To encourage creative thinking, Leslie says it is important to "have the time and the space to daydream, and go down those paths that seem absurd or off the wall, but you never know: What if I moved to Hawaii? What kind of business could I start? What if I quit everything tomorrow; what would I do? Do I like to be around people? Do I like to sell things? Am I great managing? It's just sort of putting scenarios in front of yourself, and going down paths and experimenting. You learn things about yourself. Even if you never go down any of those paths, you learn what feels right, and what might become of you, or what you could be. And in that, you start having some tangible things. You can start moving on some goals."

Finding encouragement to pursue creative talents may often come through role models. Thinking back, Leslie says it's been really hard to find them: "I graduated from Art Center in 1984, and at that point, I think, Barbra Streisand had just directed "Yentl" and that was the first woman to direct a feature, I believe. And she was not very well accepted in the film community for doing that feature. There were two women directing commercials then, also.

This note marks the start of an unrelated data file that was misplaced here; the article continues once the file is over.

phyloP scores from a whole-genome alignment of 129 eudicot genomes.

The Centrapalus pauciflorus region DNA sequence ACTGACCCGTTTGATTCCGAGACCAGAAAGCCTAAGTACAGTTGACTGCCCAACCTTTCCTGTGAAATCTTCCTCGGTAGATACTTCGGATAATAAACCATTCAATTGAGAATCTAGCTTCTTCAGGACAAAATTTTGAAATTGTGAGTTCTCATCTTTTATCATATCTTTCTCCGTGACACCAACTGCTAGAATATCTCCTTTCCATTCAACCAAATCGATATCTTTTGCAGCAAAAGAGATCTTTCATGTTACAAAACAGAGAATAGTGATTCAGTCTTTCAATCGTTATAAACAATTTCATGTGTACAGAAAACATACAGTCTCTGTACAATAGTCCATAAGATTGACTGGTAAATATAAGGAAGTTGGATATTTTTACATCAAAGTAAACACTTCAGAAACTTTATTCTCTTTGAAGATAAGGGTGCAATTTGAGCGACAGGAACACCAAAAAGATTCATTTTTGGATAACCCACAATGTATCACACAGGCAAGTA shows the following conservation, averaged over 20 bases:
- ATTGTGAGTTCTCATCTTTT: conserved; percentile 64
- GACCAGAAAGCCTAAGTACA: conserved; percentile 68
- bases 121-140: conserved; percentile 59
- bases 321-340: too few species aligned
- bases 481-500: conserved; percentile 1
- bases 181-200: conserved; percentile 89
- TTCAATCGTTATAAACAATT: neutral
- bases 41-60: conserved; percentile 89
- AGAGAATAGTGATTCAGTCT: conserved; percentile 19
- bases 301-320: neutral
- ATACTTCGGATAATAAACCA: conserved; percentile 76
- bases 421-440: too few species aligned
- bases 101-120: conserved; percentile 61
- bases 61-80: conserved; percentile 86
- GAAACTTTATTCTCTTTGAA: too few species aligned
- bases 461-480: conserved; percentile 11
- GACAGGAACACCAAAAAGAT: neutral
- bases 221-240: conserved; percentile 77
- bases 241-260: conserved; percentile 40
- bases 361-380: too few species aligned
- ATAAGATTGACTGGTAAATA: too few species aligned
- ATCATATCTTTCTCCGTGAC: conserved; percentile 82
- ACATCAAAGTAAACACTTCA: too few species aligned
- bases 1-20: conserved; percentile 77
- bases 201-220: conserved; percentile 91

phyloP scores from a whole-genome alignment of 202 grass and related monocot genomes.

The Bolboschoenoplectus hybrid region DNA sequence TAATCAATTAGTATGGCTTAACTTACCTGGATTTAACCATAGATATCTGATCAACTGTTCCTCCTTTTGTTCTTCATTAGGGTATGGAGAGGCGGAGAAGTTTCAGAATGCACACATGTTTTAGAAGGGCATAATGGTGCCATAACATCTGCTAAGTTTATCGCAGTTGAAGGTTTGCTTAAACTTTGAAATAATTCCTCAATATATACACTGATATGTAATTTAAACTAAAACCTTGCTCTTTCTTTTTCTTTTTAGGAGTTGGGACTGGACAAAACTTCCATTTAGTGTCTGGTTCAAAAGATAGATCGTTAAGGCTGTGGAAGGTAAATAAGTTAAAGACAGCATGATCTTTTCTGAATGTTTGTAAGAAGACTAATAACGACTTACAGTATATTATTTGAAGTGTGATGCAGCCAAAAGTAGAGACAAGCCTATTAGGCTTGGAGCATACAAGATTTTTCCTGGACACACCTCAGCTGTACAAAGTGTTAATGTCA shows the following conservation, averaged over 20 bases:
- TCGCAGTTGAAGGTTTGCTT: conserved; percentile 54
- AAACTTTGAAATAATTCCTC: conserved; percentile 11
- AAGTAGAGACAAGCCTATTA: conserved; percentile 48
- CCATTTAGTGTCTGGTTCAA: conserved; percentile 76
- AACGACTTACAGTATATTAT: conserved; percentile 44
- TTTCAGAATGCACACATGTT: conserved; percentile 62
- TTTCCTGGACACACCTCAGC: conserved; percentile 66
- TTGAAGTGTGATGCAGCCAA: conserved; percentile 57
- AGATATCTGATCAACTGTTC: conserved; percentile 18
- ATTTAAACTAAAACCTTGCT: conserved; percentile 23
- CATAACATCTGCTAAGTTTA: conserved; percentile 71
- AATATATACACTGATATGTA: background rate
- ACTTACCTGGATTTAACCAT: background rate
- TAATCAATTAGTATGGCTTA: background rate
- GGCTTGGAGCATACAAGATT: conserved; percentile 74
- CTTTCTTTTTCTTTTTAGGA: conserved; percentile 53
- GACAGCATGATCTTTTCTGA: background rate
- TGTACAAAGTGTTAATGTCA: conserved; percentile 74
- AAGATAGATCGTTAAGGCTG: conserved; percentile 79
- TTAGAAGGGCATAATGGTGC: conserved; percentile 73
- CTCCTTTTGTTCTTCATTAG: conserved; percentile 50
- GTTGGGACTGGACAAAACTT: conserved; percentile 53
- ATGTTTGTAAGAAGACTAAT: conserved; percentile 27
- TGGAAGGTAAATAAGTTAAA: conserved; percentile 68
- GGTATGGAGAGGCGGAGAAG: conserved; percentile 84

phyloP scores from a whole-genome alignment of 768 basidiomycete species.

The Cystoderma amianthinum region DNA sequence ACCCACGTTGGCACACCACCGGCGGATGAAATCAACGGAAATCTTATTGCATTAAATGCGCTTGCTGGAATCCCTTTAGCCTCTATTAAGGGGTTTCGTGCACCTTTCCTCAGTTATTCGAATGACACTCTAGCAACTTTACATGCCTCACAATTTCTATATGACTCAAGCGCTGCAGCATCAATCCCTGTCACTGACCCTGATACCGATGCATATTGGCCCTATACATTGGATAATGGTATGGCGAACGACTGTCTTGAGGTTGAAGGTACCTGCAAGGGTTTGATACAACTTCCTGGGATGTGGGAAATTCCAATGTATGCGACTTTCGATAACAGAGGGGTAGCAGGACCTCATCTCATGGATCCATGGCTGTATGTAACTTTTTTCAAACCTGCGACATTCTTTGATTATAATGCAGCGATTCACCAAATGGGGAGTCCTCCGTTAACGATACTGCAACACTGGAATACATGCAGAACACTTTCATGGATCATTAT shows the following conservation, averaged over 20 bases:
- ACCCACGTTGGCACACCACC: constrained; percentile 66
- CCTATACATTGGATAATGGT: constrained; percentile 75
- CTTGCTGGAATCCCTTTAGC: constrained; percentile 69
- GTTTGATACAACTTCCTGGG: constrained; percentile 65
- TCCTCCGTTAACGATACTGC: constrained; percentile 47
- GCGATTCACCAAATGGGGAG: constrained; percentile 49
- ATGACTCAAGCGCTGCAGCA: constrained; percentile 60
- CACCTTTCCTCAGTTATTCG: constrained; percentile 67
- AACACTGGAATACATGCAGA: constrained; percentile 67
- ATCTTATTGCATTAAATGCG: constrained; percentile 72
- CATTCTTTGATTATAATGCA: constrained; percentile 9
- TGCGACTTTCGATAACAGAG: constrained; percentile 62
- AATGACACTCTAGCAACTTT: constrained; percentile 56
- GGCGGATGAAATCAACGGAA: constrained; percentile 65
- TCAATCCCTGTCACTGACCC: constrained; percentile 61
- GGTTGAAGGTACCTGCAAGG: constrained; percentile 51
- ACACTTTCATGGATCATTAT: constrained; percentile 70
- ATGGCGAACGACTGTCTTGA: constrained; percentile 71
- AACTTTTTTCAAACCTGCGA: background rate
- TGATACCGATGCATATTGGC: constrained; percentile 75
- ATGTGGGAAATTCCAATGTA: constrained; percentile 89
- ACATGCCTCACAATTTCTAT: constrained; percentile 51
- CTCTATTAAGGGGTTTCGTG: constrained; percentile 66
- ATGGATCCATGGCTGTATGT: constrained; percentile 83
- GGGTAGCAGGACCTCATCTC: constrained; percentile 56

"But I never realized, until being interviewed recently, that there weren't any women role models. I just thought, Oh, director, I'll be that." She acknowledges that there are more efforts now to actively encourage women, and notes The Directors Guild "has a mentor program for women and minorities, and it's just because the numbers are so dismal for women directors.

"The DGA came out last year with a report, and all the numbers were down for women. Nobody really conscientiously doesn't hire a woman; it's just a little harder and a little more of an effort and a risk to hire a woman director." Continuing to add to her experience as a commercial director, Leslie is also more actively pursuing her goals of feature film directing.

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Leslie Smith is represented by Dark Light Pictures, West Hollywood, CA  310.854.0406


   interview Aug.99